Posted by Samdanh on (August 15, 2011, 10:53 GMT)

Many Indians are confident that things will be difficult for Eng when they travel to India and in fact that India can win. I agree to some extent. But at best, the series result will be a lot more close. Chances for series win for India are bleak as Eng now has a potent spin attack, not like Aus which is still searching for a good spinner. Not only England, even South Africa has good spinners now. So if BCCI/India contemplate to produce low bounce and turning dustbowls as pitches, it may boomerang on India, especially when Eng or SA are touring India.

Posted by anver777 on (August 15, 2011, 9:52 GMT)

Before the series Ind had big hopes, but all shattered & Eng deservedly became the KING of TEST !!!!! I believe except for that horrible one session, SL played much much better than Ind. SL showed some fighting qualities in tougher situations than Ind who had failed so far in the series....... Eng u'r the best in tests !!!!!!

Posted by chiggers on (August 15, 2011, 9:43 GMT)

@Dravid_Gravitas - please change the record! England know what the conditions are going to be like in the sub-continent and will prepare accordingly - something that this Indian team patently failed to do. Besides what's the point of preparing spin-friendly pitches, when your best spinner was even more toothless than England's over here?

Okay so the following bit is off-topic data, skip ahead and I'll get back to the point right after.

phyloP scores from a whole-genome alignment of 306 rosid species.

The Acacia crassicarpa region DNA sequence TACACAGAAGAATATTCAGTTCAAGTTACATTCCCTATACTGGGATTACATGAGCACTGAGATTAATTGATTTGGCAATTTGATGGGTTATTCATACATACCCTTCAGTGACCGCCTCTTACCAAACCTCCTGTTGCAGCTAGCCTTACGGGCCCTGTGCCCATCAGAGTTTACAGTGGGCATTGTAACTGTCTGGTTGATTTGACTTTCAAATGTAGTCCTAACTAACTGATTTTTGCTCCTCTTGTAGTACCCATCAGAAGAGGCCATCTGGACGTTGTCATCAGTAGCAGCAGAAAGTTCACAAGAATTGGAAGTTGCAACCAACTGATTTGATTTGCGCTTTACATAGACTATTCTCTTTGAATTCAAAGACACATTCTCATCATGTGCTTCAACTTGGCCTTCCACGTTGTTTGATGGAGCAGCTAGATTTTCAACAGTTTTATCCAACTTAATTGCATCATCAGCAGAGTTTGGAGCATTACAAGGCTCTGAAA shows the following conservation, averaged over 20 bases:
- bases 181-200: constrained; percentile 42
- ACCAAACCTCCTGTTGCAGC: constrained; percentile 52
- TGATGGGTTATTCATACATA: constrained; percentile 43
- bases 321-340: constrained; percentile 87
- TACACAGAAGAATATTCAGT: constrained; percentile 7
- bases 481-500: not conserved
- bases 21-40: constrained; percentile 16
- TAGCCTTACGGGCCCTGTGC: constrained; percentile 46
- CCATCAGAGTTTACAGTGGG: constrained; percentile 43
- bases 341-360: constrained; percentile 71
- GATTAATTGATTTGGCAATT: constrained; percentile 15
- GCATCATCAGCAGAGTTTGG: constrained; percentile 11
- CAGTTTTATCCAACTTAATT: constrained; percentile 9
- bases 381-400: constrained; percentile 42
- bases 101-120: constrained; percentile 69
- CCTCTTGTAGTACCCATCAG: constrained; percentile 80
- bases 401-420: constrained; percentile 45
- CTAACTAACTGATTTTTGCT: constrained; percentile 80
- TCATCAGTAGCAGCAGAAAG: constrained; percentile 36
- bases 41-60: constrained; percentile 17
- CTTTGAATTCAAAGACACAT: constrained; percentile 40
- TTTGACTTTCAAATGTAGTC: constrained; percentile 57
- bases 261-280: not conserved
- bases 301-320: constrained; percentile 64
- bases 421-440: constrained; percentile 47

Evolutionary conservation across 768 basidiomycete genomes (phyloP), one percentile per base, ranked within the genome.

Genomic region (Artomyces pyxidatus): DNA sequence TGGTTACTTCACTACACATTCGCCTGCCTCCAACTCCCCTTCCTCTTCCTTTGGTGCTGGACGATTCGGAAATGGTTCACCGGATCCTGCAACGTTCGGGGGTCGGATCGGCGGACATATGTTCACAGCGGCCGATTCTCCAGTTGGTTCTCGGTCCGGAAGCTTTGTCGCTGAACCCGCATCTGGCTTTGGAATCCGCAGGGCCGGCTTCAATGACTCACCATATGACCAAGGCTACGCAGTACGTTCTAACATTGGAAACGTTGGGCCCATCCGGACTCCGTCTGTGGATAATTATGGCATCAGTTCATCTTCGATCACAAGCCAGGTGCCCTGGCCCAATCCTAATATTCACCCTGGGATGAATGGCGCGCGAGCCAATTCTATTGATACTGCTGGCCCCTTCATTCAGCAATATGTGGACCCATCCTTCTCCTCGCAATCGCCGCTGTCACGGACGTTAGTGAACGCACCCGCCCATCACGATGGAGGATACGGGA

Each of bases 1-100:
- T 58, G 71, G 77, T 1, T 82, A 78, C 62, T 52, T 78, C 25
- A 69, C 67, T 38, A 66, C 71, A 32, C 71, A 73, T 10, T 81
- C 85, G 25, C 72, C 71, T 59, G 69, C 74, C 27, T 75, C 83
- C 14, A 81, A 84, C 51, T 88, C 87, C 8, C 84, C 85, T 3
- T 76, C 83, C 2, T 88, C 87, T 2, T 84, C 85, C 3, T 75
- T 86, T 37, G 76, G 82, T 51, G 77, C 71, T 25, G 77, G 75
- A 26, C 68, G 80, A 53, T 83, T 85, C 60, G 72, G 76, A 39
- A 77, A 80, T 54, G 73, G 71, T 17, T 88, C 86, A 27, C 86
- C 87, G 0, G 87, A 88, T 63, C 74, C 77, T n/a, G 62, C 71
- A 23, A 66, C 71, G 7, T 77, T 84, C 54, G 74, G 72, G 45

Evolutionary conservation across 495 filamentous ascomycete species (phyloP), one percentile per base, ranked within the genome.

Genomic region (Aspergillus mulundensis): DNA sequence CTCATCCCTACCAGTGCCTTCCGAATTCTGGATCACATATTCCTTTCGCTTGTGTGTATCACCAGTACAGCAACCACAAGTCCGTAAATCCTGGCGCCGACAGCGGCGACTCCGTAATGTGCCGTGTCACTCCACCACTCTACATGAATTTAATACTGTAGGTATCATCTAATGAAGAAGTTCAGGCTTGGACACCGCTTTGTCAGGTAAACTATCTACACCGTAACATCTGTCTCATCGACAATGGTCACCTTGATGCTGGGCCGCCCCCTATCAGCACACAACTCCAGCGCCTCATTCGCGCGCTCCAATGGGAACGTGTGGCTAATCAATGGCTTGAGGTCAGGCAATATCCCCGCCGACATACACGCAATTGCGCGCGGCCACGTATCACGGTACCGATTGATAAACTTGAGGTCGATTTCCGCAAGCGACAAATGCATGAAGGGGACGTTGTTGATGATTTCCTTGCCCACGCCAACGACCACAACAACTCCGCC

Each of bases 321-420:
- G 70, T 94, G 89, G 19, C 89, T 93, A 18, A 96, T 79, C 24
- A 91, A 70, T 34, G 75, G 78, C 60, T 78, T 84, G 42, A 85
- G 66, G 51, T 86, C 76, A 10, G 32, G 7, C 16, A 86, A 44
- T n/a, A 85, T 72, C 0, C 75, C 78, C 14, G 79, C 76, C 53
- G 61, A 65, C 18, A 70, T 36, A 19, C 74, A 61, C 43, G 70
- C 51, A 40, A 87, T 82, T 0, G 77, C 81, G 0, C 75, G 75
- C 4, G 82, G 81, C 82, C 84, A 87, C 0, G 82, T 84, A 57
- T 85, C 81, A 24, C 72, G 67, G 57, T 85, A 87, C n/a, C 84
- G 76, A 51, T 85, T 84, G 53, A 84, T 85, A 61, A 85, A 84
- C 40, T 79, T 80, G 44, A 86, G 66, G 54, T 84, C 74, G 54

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Andrew McGlashanClose
Andrew McGlashan Assistant Editor Andrew arrived at ESPNcricinfo via Manchester and Cape Town, after finding the assistant editor at a weak moment as he watched England's batting collapse in the Newlands Test. Andrew began his cricket writing as a freelance covering Lancashire during 2004 when they were relegated in the County Championship. In fact, they were top of the table when he began reporting on them but things went dramatically downhill. He likes to let people know that he is a supporter of county cricket, a fact his colleagues will testify to and bemoan in equal quantities.